The initial ALERT project is coming to an end, with some final testing from the end users, including by Dario and me for KDE. Software has been available for download for some time from the ALERT website and a virtual machine installation of ALERT for easy testing is nearing completion.
We are currently preparing the final documents for submission in the ALERT project and looking forward to the final review meeting in May. After that, it will be up to the project partners to decide how, individually, or in combination, to continue ALERT. In many ways, this is just the start of the project. The initial funding has enabled the research to be done to put foundations in place and produce a working system. The next steps are polishing, making ALERT easier to deploy and working on integrations with existing systems.
Challenges remain, for sure. ALERT is quite complex and can take some time to install (it’s easier when you have done it a few times) but recent work on packages, an installer and a virtual machine with ALERT preinstalled promise to make it ever easier to deploy and test ALERT. There is also some duplication between ALERT and existing infrastructure such as Bugzilla. In the future, we will look at ways to either integrate parts of the ALERT functionality into Bugzilla or vice versa. Project partners Libresoft have already produced some demos of a system that can integrate the Bugzilla interface with duplicate detection and developer recommendations from ALERT.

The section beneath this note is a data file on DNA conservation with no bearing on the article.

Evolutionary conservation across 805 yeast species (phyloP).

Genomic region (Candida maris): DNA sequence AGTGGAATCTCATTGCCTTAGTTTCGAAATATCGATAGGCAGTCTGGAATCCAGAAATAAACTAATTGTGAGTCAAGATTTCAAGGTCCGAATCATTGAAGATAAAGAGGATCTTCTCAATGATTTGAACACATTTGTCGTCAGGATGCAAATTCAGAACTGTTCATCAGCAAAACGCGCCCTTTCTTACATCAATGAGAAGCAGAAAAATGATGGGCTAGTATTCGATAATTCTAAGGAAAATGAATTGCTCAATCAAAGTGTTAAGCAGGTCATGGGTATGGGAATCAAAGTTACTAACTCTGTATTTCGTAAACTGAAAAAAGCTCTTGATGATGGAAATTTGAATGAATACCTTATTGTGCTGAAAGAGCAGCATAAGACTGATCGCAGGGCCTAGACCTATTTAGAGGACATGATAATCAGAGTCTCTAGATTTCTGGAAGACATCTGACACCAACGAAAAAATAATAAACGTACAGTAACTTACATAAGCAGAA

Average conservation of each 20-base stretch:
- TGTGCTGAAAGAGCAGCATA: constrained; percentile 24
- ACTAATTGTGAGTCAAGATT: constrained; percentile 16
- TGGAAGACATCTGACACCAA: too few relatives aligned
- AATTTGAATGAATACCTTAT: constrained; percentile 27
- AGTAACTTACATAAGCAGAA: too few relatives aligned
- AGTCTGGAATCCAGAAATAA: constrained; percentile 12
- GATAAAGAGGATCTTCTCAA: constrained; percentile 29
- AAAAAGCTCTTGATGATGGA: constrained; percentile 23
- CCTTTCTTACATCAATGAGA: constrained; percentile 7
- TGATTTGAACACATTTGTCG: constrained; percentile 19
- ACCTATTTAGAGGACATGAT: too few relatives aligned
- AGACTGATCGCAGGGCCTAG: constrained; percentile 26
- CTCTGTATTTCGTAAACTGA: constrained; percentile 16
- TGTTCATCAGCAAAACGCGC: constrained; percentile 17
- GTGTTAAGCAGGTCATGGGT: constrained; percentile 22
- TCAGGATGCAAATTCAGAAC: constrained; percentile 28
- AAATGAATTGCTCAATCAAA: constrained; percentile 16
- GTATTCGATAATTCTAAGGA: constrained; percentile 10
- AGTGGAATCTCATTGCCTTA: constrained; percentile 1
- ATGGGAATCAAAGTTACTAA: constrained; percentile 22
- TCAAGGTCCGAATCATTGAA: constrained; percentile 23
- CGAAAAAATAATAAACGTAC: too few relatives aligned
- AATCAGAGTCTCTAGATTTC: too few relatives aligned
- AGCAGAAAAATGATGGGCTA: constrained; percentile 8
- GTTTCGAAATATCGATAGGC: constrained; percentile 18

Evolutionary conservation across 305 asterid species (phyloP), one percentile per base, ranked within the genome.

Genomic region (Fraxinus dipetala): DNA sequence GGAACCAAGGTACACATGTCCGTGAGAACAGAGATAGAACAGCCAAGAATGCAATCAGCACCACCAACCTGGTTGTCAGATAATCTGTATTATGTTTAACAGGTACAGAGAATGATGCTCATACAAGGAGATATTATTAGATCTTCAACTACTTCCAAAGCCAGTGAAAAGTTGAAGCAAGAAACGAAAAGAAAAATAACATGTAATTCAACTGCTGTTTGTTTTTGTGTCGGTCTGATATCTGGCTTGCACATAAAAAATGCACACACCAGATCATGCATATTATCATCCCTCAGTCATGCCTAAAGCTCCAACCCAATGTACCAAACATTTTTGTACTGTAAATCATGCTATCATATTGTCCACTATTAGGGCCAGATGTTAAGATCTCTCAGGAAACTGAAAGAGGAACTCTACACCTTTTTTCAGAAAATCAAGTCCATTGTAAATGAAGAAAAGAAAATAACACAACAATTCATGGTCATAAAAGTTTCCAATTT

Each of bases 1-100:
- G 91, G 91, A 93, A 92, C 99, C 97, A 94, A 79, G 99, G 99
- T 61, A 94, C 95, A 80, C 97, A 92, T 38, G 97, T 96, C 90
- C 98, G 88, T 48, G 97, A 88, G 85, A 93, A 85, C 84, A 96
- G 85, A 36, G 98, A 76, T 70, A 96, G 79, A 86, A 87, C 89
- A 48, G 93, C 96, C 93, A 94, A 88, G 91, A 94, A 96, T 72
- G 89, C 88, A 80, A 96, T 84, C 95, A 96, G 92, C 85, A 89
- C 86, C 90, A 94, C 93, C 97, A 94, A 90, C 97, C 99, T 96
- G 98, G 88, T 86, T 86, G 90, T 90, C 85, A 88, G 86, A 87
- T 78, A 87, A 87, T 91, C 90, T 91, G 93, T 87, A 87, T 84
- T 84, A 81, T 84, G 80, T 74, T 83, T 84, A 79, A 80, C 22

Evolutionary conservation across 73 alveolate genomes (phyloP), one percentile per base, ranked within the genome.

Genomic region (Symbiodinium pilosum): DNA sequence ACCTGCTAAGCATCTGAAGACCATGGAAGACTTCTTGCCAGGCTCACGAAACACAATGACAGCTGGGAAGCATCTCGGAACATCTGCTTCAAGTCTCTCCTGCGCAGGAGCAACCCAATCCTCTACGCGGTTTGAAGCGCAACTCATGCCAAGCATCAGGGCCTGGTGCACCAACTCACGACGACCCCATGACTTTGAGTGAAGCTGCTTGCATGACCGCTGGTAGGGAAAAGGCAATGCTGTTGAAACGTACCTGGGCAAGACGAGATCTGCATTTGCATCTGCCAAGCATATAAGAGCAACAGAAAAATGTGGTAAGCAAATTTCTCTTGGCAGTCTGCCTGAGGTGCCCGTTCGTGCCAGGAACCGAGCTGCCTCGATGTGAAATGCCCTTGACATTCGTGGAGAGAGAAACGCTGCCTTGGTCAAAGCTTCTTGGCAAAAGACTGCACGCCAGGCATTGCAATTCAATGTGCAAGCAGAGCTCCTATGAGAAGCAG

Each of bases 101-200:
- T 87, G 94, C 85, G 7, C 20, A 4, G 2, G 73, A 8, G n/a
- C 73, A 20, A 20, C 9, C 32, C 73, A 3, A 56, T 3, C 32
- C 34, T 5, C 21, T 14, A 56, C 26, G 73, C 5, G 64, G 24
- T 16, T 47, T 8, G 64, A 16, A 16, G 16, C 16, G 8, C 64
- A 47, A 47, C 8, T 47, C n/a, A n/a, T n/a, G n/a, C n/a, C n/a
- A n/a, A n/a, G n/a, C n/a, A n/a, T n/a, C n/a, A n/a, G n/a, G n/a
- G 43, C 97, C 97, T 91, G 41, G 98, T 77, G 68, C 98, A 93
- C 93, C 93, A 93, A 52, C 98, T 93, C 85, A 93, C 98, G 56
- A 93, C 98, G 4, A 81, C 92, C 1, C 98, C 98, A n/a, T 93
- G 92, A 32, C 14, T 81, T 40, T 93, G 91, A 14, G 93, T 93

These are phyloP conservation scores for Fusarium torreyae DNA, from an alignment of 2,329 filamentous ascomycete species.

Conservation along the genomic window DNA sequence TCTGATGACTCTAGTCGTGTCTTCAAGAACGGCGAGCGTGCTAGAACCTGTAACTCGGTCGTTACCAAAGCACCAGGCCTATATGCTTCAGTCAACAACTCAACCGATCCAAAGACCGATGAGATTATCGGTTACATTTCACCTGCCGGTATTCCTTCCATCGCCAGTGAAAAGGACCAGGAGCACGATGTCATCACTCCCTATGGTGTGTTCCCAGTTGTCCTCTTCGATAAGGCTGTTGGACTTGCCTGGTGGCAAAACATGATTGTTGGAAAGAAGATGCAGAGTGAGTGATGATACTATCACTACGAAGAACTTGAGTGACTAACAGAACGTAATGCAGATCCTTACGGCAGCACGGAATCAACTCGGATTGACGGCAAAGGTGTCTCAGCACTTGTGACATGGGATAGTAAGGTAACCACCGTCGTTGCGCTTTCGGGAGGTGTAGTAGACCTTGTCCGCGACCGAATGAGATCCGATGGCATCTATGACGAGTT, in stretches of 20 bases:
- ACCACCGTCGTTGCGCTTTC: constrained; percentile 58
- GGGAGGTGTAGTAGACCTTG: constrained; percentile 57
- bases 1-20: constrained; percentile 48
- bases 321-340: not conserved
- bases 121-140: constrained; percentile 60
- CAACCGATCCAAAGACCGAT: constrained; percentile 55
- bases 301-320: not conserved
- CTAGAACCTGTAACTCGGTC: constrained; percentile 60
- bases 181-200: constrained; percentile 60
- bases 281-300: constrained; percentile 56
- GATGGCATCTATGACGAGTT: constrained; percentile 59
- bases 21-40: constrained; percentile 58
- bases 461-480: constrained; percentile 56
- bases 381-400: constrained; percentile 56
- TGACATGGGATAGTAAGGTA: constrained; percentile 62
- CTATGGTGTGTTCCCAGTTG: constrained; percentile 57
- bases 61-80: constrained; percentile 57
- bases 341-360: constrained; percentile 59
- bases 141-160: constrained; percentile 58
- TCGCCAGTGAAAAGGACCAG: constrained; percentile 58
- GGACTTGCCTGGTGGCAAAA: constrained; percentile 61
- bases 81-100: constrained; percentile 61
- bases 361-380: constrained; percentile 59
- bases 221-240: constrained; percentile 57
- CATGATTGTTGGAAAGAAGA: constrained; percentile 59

The challenges over the coming months will be to maintain the momentum in the project, solve the remaining issues and get the software adopted in free software communities.
As always, progress in ALERT can be followed on Twitter.